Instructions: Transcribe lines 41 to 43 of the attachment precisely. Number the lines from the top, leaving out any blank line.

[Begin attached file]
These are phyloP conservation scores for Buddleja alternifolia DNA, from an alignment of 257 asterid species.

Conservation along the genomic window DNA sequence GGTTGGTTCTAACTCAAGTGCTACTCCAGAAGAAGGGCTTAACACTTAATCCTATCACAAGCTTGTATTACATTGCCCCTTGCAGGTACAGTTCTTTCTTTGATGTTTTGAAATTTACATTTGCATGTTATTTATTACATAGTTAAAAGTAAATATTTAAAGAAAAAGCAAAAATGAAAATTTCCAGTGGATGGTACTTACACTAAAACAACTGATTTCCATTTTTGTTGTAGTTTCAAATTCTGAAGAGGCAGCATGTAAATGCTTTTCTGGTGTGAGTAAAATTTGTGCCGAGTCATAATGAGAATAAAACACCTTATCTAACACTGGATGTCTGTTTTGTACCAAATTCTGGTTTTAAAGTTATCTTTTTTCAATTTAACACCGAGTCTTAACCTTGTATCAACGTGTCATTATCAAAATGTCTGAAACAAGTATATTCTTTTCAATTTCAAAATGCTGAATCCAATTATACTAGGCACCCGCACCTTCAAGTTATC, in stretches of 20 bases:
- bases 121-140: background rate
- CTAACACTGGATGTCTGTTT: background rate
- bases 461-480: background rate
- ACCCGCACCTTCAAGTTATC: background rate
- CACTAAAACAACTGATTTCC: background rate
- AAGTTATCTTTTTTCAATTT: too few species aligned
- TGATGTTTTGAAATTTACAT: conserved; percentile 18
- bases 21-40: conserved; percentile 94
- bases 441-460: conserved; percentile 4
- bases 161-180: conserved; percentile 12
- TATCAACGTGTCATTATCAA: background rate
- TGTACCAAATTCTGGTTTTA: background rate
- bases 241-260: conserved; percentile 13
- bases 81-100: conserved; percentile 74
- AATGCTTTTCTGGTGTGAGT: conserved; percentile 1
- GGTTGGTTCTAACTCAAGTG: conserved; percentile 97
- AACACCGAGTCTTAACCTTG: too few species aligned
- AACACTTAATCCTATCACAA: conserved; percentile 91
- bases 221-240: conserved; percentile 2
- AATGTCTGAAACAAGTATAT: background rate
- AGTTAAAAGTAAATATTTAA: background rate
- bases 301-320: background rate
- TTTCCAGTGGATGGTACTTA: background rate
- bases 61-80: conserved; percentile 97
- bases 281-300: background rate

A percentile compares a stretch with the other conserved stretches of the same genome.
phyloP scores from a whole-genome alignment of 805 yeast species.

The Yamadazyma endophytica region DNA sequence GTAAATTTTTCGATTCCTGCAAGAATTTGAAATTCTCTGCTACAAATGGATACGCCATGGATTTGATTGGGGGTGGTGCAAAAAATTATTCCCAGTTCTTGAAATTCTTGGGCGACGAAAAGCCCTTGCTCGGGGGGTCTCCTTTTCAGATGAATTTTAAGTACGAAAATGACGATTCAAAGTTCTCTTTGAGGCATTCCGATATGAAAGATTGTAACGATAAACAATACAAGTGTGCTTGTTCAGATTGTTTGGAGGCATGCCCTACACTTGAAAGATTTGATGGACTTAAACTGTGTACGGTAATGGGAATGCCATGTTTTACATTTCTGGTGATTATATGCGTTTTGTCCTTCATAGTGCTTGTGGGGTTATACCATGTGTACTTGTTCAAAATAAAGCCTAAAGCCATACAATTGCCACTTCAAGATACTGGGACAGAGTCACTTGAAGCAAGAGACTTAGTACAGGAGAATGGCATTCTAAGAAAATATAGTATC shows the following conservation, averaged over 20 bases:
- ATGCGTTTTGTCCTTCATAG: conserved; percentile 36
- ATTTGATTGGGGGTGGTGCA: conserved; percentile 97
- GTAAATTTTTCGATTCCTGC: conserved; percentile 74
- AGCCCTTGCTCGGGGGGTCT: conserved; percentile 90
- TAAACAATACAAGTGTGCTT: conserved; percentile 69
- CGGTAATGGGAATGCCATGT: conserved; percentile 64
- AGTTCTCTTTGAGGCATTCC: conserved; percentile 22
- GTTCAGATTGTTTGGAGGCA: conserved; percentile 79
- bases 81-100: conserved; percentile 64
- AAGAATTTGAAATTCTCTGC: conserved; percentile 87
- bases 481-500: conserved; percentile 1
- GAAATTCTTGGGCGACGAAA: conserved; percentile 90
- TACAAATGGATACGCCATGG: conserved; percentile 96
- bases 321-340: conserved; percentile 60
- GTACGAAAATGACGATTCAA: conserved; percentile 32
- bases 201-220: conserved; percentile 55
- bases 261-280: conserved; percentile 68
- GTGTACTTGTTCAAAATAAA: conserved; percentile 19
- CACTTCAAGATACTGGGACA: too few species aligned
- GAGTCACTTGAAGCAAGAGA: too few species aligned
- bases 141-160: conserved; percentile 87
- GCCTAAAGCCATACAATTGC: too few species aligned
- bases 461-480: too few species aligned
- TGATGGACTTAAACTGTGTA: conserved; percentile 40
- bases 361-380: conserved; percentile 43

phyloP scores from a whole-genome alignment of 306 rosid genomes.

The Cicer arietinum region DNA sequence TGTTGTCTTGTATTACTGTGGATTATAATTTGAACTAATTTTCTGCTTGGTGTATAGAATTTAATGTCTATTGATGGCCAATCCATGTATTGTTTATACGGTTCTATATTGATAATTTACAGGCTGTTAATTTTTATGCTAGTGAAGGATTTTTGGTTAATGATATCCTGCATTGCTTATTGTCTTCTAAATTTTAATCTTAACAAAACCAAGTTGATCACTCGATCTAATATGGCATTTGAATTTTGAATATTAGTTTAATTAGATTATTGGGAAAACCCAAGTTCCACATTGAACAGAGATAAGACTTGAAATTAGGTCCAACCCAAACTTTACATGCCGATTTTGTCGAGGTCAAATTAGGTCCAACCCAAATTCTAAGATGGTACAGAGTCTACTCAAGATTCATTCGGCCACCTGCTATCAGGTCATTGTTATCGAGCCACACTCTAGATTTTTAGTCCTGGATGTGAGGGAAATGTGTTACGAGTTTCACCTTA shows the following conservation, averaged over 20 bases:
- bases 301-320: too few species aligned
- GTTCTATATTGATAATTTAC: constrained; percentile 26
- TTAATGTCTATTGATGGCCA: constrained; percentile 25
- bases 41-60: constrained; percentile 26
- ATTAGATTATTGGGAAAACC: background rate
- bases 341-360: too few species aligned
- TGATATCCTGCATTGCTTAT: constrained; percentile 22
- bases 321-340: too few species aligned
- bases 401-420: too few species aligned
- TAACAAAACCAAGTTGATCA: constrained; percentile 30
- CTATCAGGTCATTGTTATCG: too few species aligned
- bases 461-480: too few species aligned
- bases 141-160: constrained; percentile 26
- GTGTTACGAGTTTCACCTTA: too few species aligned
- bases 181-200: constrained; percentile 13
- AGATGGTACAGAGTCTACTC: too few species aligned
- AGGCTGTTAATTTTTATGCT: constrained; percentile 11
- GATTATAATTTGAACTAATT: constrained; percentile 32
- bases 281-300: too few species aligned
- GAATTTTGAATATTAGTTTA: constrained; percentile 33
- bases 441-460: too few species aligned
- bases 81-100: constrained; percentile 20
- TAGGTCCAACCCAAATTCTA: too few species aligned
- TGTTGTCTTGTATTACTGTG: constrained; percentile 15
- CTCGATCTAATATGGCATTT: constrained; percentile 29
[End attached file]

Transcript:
- bases 481-500: conserved; percentile 1
- GAAATTCTTGGGCGACGAAA: conserved; percentile 90
- TACAAATGGATACGCCATGG: conserved; percentile 96